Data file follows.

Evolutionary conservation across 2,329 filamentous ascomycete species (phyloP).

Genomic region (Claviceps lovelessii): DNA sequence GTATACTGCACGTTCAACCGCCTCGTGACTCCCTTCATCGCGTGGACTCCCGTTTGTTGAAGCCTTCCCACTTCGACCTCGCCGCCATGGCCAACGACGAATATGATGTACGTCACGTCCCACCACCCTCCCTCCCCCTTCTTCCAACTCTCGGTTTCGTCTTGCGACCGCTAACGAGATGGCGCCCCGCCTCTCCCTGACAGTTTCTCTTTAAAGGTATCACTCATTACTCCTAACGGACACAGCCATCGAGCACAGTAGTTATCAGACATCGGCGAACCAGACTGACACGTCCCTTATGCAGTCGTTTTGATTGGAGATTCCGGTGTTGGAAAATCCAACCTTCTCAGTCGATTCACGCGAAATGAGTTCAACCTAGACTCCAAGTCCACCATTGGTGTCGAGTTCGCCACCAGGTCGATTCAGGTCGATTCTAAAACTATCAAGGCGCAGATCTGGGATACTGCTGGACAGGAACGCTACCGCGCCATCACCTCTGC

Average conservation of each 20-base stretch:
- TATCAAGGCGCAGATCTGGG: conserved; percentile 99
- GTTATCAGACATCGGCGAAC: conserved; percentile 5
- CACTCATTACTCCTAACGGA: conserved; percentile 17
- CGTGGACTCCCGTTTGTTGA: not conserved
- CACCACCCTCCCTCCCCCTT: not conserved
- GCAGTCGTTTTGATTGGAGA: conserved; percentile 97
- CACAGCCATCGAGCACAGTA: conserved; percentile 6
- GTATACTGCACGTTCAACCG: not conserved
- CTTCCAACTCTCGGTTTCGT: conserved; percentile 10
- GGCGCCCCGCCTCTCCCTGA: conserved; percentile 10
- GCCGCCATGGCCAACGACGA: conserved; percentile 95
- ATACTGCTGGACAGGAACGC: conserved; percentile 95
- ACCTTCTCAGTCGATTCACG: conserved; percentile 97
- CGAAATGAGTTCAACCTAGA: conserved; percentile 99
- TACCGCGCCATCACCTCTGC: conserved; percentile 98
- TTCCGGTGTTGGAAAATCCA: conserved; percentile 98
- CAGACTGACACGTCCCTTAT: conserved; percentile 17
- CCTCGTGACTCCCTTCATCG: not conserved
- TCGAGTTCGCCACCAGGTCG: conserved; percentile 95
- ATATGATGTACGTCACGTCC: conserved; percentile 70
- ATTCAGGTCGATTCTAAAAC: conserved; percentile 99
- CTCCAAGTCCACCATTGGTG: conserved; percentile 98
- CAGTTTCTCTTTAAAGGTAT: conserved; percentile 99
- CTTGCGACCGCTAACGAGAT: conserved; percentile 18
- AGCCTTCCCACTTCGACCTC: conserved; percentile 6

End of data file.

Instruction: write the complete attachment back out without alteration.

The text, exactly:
Evolutionary conservation across 2,329 filamentous ascomycete species (phyloP).

Genomic region (Claviceps lovelessii): DNA sequence GTATACTGCACGTTCAACCGCCTCGTGACTCCCTTCATCGCGTGGACTCCCGTTTGTTGAAGCCTTCCCACTTCGACCTCGCCGCCATGGCCAACGACGAATATGATGTACGTCACGTCCCACCACCCTCCCTCCCCCTTCTTCCAACTCTCGGTTTCGTCTTGCGACCGCTAACGAGATGGCGCCCCGCCTCTCCCTGACAGTTTCTCTTTAAAGGTATCACTCATTACTCCTAACGGACACAGCCATCGAGCACAGTAGTTATCAGACATCGGCGAACCAGACTGACACGTCCCTTATGCAGTCGTTTTGATTGGAGATTCCGGTGTTGGAAAATCCAACCTTCTCAGTCGATTCACGCGAAATGAGTTCAACCTAGACTCCAAGTCCACCATTGGTGTCGAGTTCGCCACCAGGTCGATTCAGGTCGATTCTAAAACTATCAAGGCGCAGATCTGGGATACTGCTGGACAGGAACGCTACCGCGCCATCACCTCTGC

Average conservation of each 20-base stretch:
- TATCAAGGCGCAGATCTGGG: conserved; percentile 99
- GTTATCAGACATCGGCGAAC: conserved; percentile 5
- CACTCATTACTCCTAACGGA: conserved; percentile 17
- CGTGGACTCCCGTTTGTTGA: not conserved
- CACCACCCTCCCTCCCCCTT: not conserved
- GCAGTCGTTTTGATTGGAGA: conserved; percentile 97
- CACAGCCATCGAGCACAGTA: conserved; percentile 6
- GTATACTGCACGTTCAACCG: not conserved
- CTTCCAACTCTCGGTTTCGT: conserved; percentile 10
- GGCGCCCCGCCTCTCCCTGA: conserved; percentile 10
- GCCGCCATGGCCAACGACGA: conserved; percentile 95
- ATACTGCTGGACAGGAACGC: conserved; percentile 95
- ACCTTCTCAGTCGATTCACG: conserved; percentile 97
- CGAAATGAGTTCAACCTAGA: conserved; percentile 99
- TACCGCGCCATCACCTCTGC: conserved; percentile 98
- TTCCGGTGTTGGAAAATCCA: conserved; percentile 98
- CAGACTGACACGTCCCTTAT: conserved; percentile 17
- CCTCGTGACTCCCTTCATCG: not conserved
- TCGAGTTCGCCACCAGGTCG: conserved; percentile 95
- ATATGATGTACGTCACGTCC: conserved; percentile 70
- ATTCAGGTCGATTCTAAAAC: conserved; percentile 99
- CTCCAAGTCCACCATTGGTG: conserved; percentile 98
- CAGTTTCTCTTTAAAGGTAT: conserved; percentile 99
- CTTGCGACCGCTAACGAGAT: conserved; percentile 18
- AGCCTTCCCACTTCGACCTC: conserved; percentile 6